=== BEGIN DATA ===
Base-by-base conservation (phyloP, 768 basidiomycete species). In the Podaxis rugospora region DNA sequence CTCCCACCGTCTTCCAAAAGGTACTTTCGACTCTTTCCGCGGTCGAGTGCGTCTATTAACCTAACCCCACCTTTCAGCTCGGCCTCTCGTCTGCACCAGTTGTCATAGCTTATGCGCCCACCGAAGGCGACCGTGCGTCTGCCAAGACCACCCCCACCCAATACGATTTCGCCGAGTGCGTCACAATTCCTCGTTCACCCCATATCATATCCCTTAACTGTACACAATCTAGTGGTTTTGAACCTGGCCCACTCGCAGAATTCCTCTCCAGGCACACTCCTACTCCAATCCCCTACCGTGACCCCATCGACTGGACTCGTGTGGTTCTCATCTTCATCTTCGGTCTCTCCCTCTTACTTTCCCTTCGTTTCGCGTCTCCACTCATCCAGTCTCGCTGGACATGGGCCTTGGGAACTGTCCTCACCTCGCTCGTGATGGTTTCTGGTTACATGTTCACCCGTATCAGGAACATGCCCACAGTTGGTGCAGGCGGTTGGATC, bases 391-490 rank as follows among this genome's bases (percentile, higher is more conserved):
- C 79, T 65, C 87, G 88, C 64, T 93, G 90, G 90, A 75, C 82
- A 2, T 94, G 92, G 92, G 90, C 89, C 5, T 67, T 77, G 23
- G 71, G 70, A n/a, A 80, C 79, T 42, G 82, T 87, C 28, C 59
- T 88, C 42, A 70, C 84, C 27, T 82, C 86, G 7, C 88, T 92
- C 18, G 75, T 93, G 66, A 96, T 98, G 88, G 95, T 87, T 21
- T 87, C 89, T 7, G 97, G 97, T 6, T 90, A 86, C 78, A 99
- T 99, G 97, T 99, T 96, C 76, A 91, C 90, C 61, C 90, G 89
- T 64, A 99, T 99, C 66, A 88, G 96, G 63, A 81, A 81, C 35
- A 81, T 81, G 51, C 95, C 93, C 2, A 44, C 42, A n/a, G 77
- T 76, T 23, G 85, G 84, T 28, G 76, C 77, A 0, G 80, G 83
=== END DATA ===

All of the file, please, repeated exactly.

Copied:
Base-by-base conservation (phyloP, 768 basidiomycete species). In the Podaxis rugospora region DNA sequence CTCCCACCGTCTTCCAAAAGGTACTTTCGACTCTTTCCGCGGTCGAGTGCGTCTATTAACCTAACCCCACCTTTCAGCTCGGCCTCTCGTCTGCACCAGTTGTCATAGCTTATGCGCCCACCGAAGGCGACCGTGCGTCTGCCAAGACCACCCCCACCCAATACGATTTCGCCGAGTGCGTCACAATTCCTCGTTCACCCCATATCATATCCCTTAACTGTACACAATCTAGTGGTTTTGAACCTGGCCCACTCGCAGAATTCCTCTCCAGGCACACTCCTACTCCAATCCCCTACCGTGACCCCATCGACTGGACTCGTGTGGTTCTCATCTTCATCTTCGGTCTCTCCCTCTTACTTTCCCTTCGTTTCGCGTCTCCACTCATCCAGTCTCGCTGGACATGGGCCTTGGGAACTGTCCTCACCTCGCTCGTGATGGTTTCTGGTTACATGTTCACCCGTATCAGGAACATGCCCACAGTTGGTGCAGGCGGTTGGATC, bases 391-490 rank as follows among this genome's bases (percentile, higher is more conserved):
- C 79, T 65, C 87, G 88, C 64, T 93, G 90, G 90, A 75, C 82
- A 2, T 94, G 92, G 92, G 90, C 89, C 5, T 67, T 77, G 23
- G 71, G 70, A n/a, A 80, C 79, T 42, G 82, T 87, C 28, C 59
- T 88, C 42, A 70, C 84, C 27, T 82, C 86, G 7, C 88, T 92
- C 18, G 75, T 93, G 66, A 96, T 98, G 88, G 95, T 87, T 21
- T 87, C 89, T 7, G 97, G 97, T 6, T 90, A 86, C 78, A 99
- T 99, G 97, T 99, T 96, C 76, A 91, C 90, C 61, C 90, G 89
- T 64, A 99, T 99, C 66, A 88, G 96, G 63, A 81, A 81, C 35
- A 81, T 81, G 51, C 95, C 93, C 2, A 44, C 42, A n/a, G 77
- T 76, T 23, G 85, G 84, T 28, G 76, C 77, A 0, G 80, G 83